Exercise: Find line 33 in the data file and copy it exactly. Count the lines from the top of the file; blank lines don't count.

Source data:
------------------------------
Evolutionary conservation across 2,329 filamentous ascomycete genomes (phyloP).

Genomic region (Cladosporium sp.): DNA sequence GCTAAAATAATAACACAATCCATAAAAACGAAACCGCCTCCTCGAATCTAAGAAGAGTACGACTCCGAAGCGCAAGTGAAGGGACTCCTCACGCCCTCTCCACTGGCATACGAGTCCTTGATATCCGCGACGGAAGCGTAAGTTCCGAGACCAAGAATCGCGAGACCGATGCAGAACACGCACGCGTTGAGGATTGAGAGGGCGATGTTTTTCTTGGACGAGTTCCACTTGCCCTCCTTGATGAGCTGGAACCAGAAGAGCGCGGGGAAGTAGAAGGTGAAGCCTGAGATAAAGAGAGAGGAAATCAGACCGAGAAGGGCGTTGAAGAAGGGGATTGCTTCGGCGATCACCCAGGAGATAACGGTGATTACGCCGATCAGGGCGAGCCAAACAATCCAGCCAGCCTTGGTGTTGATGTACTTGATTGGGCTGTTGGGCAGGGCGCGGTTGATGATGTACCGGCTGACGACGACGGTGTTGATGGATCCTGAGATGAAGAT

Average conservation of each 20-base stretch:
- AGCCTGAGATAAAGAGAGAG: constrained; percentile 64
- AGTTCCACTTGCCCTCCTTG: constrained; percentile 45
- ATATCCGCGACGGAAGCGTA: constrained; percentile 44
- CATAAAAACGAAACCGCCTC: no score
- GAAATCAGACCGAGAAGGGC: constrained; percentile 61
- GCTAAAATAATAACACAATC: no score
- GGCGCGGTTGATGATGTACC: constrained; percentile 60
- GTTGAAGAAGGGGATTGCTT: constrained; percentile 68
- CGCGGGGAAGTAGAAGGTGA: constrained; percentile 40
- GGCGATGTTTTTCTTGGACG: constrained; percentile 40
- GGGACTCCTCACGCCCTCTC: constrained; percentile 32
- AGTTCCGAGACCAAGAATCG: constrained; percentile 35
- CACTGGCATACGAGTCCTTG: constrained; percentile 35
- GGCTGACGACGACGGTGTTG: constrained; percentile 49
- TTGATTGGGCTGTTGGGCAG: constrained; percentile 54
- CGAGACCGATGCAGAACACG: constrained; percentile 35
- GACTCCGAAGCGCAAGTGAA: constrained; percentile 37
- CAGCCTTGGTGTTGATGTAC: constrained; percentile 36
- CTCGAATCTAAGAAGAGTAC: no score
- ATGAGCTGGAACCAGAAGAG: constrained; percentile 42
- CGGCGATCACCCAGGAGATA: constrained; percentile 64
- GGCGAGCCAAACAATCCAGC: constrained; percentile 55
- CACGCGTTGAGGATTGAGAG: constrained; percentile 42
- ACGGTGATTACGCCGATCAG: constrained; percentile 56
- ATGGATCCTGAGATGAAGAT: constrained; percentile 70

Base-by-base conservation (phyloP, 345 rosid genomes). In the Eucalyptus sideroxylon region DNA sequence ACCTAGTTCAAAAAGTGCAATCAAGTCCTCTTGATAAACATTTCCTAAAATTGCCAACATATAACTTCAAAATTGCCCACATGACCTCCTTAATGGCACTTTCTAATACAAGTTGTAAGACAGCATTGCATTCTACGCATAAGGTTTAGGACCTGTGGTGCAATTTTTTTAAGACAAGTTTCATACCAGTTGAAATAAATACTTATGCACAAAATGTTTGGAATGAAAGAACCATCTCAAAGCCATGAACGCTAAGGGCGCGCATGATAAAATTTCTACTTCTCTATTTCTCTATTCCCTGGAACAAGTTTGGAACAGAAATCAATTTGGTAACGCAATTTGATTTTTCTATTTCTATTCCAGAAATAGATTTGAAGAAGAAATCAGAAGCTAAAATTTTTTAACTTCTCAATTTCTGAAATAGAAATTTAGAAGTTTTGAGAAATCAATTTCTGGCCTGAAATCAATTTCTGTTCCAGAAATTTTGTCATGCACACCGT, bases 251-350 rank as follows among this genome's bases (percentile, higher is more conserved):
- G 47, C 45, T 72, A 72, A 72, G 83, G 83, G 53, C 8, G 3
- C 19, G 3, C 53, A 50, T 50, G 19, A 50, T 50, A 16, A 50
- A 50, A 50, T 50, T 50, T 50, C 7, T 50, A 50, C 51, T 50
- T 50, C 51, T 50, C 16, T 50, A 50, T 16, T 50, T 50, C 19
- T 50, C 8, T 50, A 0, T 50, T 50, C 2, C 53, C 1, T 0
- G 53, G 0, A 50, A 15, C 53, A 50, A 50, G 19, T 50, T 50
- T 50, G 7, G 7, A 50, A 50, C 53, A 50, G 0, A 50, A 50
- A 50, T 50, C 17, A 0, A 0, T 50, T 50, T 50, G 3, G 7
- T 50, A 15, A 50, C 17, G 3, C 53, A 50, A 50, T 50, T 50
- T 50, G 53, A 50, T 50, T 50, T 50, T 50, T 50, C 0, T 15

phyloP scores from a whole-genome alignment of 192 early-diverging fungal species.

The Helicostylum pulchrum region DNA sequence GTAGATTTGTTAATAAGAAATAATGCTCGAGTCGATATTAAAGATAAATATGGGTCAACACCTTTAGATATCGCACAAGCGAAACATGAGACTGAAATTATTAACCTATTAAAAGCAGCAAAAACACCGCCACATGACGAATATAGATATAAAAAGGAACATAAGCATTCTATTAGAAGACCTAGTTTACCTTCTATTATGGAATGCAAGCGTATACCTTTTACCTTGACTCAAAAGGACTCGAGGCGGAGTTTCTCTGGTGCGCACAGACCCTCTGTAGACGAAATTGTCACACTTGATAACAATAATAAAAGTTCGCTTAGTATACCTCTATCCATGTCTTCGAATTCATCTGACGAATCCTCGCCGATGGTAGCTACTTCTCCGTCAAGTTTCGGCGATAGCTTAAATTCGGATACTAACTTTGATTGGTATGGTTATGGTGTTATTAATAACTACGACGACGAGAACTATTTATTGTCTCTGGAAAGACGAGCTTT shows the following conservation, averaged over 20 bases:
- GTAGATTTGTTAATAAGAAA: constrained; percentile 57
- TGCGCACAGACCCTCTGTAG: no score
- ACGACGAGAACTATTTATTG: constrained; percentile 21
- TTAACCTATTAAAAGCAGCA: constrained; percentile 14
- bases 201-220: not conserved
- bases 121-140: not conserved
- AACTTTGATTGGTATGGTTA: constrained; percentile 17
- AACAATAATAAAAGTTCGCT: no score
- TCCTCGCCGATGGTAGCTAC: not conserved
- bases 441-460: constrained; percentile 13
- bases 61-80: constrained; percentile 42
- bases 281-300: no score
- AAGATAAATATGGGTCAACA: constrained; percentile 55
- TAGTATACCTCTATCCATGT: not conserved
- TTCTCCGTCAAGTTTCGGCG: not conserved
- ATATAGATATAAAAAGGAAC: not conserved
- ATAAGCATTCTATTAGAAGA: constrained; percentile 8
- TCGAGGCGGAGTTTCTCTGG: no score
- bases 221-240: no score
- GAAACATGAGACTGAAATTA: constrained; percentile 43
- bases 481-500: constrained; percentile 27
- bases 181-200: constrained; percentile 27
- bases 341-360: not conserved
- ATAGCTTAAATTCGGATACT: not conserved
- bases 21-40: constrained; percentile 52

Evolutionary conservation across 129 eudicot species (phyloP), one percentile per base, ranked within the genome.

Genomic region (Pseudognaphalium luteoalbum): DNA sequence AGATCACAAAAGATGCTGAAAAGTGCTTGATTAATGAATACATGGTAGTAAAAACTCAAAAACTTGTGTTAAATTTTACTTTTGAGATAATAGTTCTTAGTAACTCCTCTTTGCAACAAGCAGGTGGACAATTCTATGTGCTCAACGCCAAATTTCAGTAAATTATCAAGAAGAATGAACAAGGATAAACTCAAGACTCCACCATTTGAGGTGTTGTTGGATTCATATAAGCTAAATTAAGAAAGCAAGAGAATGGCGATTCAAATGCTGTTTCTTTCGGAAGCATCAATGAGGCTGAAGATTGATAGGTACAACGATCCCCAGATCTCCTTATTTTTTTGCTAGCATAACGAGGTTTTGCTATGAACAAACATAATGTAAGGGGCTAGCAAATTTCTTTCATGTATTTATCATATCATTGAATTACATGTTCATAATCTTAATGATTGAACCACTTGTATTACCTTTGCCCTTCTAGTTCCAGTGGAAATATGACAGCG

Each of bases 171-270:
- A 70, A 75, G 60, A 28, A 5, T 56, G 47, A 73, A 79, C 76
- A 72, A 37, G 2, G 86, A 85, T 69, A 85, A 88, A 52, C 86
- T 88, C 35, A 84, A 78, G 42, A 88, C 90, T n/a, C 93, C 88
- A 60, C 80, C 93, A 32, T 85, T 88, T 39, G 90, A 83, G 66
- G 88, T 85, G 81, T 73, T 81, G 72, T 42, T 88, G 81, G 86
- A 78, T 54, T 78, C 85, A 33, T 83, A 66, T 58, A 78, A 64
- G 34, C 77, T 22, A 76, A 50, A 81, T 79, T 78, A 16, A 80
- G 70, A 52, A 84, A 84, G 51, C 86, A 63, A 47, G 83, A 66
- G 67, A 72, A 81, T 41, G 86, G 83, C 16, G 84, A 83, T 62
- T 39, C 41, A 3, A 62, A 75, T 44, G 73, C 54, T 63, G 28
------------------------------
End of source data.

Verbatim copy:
- T 50, C 51, T 50, C 16, T 50, A 50, T 16, T 50, T 50, C 19